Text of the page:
That kind of love.

Posts tagged ‘Before polyamory’

Gay Marriage

One of the things I find illuminating about the way my gay friends live their lives is that they manage monogamy much more loosely than hetero-normative friends tend to. I don’t know if this is the often the case, so this is anecdotal, yet I get a lot from watching my LGBT friends deal with serious relationships.

Almost none of my LGBT friends could be described as monogamous. And yet, I just officiated at a wedding. If my group of friends hangs out, there will be fairly liberal flirting, some kissing amongst friends, and a even some mild sexual activity, mostly with clothes on, but there’s genital contact. Genital contact is my personal definition of sex. It seems like a good general way to talk about sex when making rules with partners. It’s certainly a sort of line in most people’s minds.

So the couple in question are probably the least monogamous amongst the group. They both don’t have external relationships, but they have sex with other people. They often have group sex. They are both young, attractive, and both of them are to some degree, bisexual, although they are both at very different spots on the spectrum of bisexuality. Anyone who spends any time with them quickly understands just how important they are in one another’s lives. They are both important pillars to each other. They build the social group they hang out with on the stability their relationships generate in their lives, and they are both very much aware of the fact. Hardly any of us in their social orbit would know one another without them. They spend a lot of time organizing events, throwing parties, and introducing folks to each other. The strength of their relationship affords a sense of community to all of us who know them. I can’t think of a better reason to cement a relationship with ceremony than those. I agreed to marry them, where I wouldn’t agree to marry most people, because I see the wonderful things their relationship brings to all who know them.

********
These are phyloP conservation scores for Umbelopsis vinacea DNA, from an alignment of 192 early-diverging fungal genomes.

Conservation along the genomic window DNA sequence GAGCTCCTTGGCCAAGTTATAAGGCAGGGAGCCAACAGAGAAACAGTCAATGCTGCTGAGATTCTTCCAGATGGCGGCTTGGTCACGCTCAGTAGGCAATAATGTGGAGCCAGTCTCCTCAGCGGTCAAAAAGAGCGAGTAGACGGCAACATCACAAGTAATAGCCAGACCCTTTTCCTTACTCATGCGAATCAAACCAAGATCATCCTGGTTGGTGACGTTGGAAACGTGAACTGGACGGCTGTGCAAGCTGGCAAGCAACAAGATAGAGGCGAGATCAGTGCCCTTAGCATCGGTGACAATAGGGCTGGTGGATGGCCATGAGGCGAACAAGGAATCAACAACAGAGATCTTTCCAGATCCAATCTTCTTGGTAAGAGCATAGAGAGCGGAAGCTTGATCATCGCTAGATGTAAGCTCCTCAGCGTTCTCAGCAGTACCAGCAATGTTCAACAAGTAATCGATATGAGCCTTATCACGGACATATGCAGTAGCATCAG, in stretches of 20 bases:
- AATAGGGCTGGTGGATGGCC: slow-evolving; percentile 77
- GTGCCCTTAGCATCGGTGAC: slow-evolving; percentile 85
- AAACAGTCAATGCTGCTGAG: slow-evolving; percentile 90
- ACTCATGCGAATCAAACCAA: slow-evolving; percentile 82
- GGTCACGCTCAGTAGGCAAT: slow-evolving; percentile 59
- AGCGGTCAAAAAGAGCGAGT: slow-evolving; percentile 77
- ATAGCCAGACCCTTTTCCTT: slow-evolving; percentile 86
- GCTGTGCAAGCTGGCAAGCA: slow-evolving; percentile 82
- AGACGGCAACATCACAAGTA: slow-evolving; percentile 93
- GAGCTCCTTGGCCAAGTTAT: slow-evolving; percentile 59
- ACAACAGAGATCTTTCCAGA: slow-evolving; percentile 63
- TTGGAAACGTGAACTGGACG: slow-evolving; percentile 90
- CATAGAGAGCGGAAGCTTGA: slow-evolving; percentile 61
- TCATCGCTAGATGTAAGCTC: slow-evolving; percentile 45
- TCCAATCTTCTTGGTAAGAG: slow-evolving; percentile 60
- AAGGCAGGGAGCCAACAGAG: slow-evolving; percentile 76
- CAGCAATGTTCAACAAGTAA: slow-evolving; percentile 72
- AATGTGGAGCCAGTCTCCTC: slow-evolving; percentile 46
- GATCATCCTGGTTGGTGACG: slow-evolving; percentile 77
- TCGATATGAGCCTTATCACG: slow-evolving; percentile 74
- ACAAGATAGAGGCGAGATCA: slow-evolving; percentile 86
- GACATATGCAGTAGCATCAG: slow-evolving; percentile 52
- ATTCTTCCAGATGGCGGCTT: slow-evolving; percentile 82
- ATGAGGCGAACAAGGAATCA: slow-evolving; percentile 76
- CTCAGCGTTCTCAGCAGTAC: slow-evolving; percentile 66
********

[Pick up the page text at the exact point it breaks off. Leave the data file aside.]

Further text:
To some degree, it seems like how they have approached their relationship is a wise one. They’ve spent many years together before making the commitment. They heard very little social pressure, because they only listened to those that weren’t obviously homophobic. In the case of their families, that narrowed things down to a point where they could think about what they were doing without pressure. They knew, as most couples who get married do, that they loved each other. What their approach afforded them was disregard of negative voices, consideration of the social impact their marriage might have, and the ability to do it when it was emotionally and circumstantially best for them, and best for their other relationships too. That’s damn near unique. I envy them. My marriage did not occur under nearly the same circumstances. So many people get pressured into marriage.

I hadn’t really thought through the reasons that marrying them felt so right, and I’m glad I did. Let me know if this raises any questions in your mind. I’d love to hear from you, and what you think too.